HSBC's first-half net profit slumped 57 percent to 2.35 billon euros due to bad debts, the bank reported on Monday. HSBC says it is "strongly positioned for the upturn" but warns that the "economic outlook remains uncertain".
AFP - HSBC, Europe's biggest bank, said on Monday that first-half net profits slumped by 57 percent to 3.35 billion dollars (2.35 billion euros) as bad debts ballooned to nearly 14 billion dollars.
Impairment charges and other credit provisions soared by 39 percent to 13.9 billion dollars in the six months to June, compared with the figure in the same period of last year, HSBC said in a results statement.
The bank added that it was "strongly positioned for the upturn" but warned that the "economic outlook remains uncertain".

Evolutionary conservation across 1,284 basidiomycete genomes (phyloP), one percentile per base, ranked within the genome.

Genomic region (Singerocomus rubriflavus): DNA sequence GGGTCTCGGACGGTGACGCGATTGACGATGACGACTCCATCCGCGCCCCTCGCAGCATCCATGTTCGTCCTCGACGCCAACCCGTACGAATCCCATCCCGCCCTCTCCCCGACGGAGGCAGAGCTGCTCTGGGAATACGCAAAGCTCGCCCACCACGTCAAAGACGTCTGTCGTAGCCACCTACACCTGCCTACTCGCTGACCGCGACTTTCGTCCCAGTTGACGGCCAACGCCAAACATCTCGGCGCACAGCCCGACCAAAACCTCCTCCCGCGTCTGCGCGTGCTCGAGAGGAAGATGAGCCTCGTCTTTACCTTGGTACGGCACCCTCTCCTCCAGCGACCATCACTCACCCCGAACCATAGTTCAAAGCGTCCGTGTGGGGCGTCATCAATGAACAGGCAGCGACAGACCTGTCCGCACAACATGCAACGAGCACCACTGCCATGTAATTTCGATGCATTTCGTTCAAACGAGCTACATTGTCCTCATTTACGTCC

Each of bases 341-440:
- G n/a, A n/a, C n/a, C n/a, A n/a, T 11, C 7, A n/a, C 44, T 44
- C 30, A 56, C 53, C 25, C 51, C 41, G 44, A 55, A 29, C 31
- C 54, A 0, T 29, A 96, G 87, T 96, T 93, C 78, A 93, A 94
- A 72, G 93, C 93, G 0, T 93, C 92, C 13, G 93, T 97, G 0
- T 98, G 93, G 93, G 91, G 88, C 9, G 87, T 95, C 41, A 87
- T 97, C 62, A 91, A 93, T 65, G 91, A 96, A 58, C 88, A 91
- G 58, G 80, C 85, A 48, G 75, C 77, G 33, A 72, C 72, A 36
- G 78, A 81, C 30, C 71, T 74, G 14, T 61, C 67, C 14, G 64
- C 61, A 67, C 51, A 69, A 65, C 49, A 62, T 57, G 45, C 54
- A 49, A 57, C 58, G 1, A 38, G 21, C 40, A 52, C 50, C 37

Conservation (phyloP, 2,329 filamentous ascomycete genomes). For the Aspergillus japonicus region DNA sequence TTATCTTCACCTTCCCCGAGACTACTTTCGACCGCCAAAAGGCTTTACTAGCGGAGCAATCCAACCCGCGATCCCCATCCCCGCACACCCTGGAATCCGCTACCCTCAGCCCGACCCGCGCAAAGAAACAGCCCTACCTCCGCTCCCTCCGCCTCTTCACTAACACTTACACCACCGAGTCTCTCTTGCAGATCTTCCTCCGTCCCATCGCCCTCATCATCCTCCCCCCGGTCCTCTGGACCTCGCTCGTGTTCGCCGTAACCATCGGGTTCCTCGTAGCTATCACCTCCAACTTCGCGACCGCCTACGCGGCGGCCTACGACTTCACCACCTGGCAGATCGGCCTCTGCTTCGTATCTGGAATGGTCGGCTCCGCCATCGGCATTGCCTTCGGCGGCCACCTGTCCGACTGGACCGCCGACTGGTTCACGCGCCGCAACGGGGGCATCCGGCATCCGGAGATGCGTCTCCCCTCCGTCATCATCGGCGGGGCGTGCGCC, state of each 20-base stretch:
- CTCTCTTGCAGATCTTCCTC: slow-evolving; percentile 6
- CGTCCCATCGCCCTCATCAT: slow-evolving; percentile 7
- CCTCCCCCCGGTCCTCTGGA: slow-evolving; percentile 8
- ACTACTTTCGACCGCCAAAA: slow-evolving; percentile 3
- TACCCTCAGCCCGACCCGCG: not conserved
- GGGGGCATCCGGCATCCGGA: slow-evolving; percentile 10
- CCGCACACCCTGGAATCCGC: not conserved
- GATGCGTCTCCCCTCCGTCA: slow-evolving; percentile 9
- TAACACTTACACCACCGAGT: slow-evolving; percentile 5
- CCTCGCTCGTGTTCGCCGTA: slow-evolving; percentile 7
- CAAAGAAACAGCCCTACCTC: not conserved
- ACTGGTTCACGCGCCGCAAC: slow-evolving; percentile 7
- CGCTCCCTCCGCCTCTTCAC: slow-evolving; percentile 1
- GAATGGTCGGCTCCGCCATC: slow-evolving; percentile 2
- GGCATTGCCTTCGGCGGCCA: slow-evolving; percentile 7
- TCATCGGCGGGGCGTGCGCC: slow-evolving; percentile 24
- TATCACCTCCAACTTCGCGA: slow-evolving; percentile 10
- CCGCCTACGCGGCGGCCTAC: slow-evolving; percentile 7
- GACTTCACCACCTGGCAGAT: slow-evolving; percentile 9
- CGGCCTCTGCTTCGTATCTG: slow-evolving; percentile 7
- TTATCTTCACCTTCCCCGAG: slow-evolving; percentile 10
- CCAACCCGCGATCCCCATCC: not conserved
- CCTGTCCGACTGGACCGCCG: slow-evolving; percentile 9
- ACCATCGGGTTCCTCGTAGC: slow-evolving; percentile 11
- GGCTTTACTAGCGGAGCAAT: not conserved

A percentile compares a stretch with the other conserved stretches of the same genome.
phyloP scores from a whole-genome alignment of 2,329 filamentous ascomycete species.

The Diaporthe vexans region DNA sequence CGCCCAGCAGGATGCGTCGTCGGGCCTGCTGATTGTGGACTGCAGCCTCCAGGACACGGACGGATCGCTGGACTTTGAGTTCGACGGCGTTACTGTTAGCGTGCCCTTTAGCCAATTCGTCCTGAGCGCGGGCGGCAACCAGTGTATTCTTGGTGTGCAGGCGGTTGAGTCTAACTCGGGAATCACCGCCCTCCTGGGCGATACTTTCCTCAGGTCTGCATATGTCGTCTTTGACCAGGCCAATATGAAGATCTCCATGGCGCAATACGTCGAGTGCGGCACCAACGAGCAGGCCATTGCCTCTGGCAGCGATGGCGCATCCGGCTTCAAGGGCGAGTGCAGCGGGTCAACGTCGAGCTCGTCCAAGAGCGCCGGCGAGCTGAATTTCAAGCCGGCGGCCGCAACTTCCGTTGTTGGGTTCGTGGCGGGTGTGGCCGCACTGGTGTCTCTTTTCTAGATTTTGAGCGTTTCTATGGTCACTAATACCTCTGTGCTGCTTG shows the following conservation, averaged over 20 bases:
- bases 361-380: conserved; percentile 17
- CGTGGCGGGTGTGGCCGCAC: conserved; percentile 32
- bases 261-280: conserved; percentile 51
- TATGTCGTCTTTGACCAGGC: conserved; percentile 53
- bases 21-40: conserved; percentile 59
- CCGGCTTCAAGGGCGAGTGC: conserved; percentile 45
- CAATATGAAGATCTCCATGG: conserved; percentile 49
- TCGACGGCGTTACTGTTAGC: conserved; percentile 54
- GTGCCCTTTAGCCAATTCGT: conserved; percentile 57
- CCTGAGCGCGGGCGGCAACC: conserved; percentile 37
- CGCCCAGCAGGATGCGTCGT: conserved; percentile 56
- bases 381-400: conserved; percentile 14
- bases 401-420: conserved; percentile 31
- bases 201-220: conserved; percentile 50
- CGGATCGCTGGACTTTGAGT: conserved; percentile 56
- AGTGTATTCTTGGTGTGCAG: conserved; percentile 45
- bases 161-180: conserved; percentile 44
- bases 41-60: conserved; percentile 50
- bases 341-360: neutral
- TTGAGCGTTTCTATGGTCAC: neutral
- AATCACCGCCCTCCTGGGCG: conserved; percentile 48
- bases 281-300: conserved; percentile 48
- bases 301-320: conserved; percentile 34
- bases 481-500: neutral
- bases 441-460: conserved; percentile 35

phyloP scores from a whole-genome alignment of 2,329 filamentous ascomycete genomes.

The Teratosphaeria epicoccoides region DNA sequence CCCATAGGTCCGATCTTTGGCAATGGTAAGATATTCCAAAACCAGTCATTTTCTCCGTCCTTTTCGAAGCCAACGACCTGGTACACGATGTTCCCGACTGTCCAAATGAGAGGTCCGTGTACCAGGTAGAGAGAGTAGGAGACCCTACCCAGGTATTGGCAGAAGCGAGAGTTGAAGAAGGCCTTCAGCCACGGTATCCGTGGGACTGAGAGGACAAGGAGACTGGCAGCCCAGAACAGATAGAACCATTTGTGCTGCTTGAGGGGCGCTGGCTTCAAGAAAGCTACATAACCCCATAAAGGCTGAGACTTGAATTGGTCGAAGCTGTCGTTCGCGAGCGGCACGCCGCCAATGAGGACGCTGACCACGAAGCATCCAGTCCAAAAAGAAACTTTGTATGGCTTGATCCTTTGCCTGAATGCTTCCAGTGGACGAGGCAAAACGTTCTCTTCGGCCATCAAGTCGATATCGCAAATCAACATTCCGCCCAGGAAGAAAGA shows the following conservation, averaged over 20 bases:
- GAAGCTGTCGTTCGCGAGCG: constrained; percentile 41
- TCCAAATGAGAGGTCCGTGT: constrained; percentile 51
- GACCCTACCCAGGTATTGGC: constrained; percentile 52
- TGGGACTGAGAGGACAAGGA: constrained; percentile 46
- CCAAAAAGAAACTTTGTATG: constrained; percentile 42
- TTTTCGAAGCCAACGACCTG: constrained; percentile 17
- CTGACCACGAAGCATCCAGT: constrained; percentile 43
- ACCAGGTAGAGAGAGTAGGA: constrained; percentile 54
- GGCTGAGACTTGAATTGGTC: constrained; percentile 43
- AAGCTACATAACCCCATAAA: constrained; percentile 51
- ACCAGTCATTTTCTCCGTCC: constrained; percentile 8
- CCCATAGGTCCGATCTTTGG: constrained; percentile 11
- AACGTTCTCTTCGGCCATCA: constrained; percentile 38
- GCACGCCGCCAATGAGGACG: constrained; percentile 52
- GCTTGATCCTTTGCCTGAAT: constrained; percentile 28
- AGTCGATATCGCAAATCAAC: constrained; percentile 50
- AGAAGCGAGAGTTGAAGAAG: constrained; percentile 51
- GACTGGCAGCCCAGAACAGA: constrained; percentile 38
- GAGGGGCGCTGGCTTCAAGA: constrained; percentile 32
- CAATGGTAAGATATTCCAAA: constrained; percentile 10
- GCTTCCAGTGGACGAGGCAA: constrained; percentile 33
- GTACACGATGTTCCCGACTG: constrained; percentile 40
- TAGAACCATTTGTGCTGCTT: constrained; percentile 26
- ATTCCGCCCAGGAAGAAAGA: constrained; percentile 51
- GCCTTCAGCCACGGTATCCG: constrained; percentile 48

Pre-tax profits sank by 51 percent to 5.019 billion dollars in the reporting period, while group net operating income fell 12 percent to 34.741 billion dollars.
"Our performance proves our ability to deliver profit, generate capital and make distributions to our shareholders throughout the business cycle -- even in challenging market conditions," HSBC Chairman Stephen Green said in the earnings release.
"We are pleased with our results and profitability overall is ahead of the expectations we had at the outset of this year.
"In large part this reflects an excellent performance in our Global Banking and Markets business."
Date created : 2009-08-03